pfSense / Unbound / DOH support for ESNI?
I've got Unbound set up as the resolver on my local network. It's set up to forward using DOH / TLS.
I tested for encrypted SNI (ESNI) using CloudFlare's tool (https://www.cloudflare.com/ssl/encrypted-sni/), and I see that ESNI is not working.
I can get ESNI working in Firefox with the same DNS provider by setting configuring DOH in the browser settings and then setting network.security.esni.enabled=true. If I do that ESNI shows up as working in CloudFlare's tool, so I know it could work.
I checked the docs and Googled to see if there is an Unbound server directive to enable ESNI. I couldn't find anything. Can Unbound's DNS / DOH forwarder support ESNI?
Unbound does not do anything with DoH. It only does DNS over TLS.
DoH is between the browser and the DoH server.
jwj last edited by jwj
First: I'll say that you should do what you are comfortable doing for any reason you want. It's not my intention to tell you what to do or why. I will however point out that DoH or DoT does not obscure your browsing history from anyone, just makes it a little harder to do.
Yes, you are hiding your DNS queries/responses but all of your traffic is still out in the open. Every host you connect to, unencrypted or encrypted, can be scraped up and associated with other information about you. By hiding your DNS traffic you take away the easiest method but if your ISP wants to collect, aggregate and sell your browsing history they can do so relatively trivially.
IMHO the best practice is to use unbound as your resolver. If you really must, route that traffic through a VPN tunnel. If you are committed to hiding your browsing you would need to route everything through a VPN tunnel (and trust that VPN provider).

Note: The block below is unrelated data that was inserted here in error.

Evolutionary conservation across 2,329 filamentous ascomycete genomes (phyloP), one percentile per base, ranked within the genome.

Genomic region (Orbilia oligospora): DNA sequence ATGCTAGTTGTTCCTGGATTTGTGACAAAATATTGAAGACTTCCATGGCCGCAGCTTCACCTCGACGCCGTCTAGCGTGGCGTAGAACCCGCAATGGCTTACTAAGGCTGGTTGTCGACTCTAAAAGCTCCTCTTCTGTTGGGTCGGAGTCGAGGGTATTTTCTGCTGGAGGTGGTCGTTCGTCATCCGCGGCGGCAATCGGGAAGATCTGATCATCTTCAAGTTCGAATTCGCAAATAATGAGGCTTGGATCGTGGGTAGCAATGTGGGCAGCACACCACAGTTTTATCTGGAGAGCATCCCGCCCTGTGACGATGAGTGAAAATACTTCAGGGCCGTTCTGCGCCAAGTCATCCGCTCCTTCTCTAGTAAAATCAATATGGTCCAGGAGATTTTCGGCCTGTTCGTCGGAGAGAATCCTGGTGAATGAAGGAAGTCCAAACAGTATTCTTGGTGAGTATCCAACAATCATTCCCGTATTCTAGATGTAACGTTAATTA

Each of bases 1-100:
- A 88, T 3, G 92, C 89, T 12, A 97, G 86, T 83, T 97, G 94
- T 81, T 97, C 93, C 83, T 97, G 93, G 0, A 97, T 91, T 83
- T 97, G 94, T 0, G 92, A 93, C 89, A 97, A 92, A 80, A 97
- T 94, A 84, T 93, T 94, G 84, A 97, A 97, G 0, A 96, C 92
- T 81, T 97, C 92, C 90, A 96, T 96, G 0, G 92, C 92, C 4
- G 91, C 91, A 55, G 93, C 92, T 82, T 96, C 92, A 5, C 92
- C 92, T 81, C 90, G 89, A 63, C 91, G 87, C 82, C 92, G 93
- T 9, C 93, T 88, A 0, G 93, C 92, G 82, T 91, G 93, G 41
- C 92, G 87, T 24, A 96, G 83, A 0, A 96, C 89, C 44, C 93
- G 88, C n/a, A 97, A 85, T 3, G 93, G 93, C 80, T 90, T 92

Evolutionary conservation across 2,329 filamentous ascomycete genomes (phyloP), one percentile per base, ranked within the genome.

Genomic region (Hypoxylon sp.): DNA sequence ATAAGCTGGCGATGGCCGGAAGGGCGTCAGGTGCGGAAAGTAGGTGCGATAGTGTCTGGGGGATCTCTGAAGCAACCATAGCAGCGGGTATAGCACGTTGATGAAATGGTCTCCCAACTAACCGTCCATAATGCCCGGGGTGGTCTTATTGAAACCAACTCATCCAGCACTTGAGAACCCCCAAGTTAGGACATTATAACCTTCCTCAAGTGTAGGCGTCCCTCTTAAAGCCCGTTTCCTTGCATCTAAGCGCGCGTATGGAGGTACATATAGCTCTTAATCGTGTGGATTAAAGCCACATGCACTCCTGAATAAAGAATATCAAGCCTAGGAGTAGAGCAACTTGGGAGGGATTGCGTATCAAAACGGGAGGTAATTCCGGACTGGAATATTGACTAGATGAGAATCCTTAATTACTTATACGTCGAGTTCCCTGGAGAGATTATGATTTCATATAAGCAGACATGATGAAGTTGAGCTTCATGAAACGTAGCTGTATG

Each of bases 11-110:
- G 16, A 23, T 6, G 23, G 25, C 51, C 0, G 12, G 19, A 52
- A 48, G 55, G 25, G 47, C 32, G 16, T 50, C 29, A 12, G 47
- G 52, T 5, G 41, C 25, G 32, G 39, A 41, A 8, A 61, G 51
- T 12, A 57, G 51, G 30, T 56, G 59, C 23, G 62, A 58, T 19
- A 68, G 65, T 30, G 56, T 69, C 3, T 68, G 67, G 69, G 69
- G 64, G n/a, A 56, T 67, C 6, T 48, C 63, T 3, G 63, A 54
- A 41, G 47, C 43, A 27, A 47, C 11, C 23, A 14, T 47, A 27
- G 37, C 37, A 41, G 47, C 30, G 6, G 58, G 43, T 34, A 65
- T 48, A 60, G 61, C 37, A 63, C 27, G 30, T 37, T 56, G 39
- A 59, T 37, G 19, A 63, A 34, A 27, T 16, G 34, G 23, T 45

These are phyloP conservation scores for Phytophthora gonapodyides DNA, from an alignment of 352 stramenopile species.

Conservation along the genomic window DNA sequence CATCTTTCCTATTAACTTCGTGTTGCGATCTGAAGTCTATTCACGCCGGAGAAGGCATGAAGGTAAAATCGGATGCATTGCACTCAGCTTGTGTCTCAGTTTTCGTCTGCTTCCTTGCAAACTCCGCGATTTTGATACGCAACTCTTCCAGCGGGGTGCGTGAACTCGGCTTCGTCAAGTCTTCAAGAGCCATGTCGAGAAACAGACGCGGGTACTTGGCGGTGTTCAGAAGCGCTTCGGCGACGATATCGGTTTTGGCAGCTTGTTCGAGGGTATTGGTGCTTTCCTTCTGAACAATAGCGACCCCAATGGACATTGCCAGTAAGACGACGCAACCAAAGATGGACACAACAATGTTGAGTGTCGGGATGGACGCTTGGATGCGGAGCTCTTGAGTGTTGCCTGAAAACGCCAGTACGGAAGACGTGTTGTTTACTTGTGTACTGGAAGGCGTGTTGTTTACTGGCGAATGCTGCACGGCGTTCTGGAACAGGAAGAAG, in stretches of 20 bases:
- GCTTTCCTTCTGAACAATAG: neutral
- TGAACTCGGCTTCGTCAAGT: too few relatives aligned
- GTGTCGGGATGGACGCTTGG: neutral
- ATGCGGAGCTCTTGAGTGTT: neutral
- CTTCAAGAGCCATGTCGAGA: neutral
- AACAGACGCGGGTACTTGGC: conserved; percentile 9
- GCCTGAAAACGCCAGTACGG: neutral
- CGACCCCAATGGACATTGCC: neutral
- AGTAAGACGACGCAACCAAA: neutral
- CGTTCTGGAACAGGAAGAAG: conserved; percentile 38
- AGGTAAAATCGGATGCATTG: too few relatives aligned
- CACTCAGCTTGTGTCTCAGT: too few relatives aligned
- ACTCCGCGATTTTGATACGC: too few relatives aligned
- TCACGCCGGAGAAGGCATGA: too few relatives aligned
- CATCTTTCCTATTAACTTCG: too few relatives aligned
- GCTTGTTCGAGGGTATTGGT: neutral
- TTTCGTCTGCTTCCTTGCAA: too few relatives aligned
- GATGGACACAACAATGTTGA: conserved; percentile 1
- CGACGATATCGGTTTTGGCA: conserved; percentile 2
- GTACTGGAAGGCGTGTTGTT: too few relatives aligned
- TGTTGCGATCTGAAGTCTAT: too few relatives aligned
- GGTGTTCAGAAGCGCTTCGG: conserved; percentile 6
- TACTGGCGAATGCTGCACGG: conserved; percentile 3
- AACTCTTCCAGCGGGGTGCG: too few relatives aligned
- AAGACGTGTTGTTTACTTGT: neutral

As I said, you do what you want. Not my place to say one way is better than another. Just do so knowing what is going on, what you are hiding and what isn't hidden by DoH or DoT. Money is a big motivator and few companies are able to resist the lure of that easy money.
Edited to add: TOR isn't a perfect solution either. Being a know cesspool of nasty business there are many compromised exit nodes. Like is often true, a few bad actors make it so the rest of us can't have nice things.
@jimp That confuses me a bit. The Netgate blog itself says pfSense supports DOH (https://www.netgate.com/blog/dns-over-tls-with-pfsense.html). The attached screenshot of the setting in pfSense's admin seems to do exactly that -- configuring DOH forwarding. In practice tests as doing so when I set it. With that set, all my queries test as being DOH secured as viewed by external servers.
jwj last edited by
That is DoT not DoH. Notice the port. 853 is DoT, DoH would be on port 443.
DoT is DNS over TLS is encrypted DNS on port 853 (It's still a DNS request, but wrapped in TLS)
DoH is DNS over HTTPS is encrypted DNS on port 443 (which appears like an HTTPS request)
Completely different protocols.
I'm not sure that's a factor for DoT but I'd have to check. It would be a factor for DoH but that's still up to the DoH client. That's why it worked when you enabled DoH+ESNI in your browser, because your browser was doing it.
SNI matters for DoH since it's based on HTTPS and SNI is a concept for HTTPS servers.
If you do a packet capture of a DoT request, you probably wouldn't even see an SNI exchange.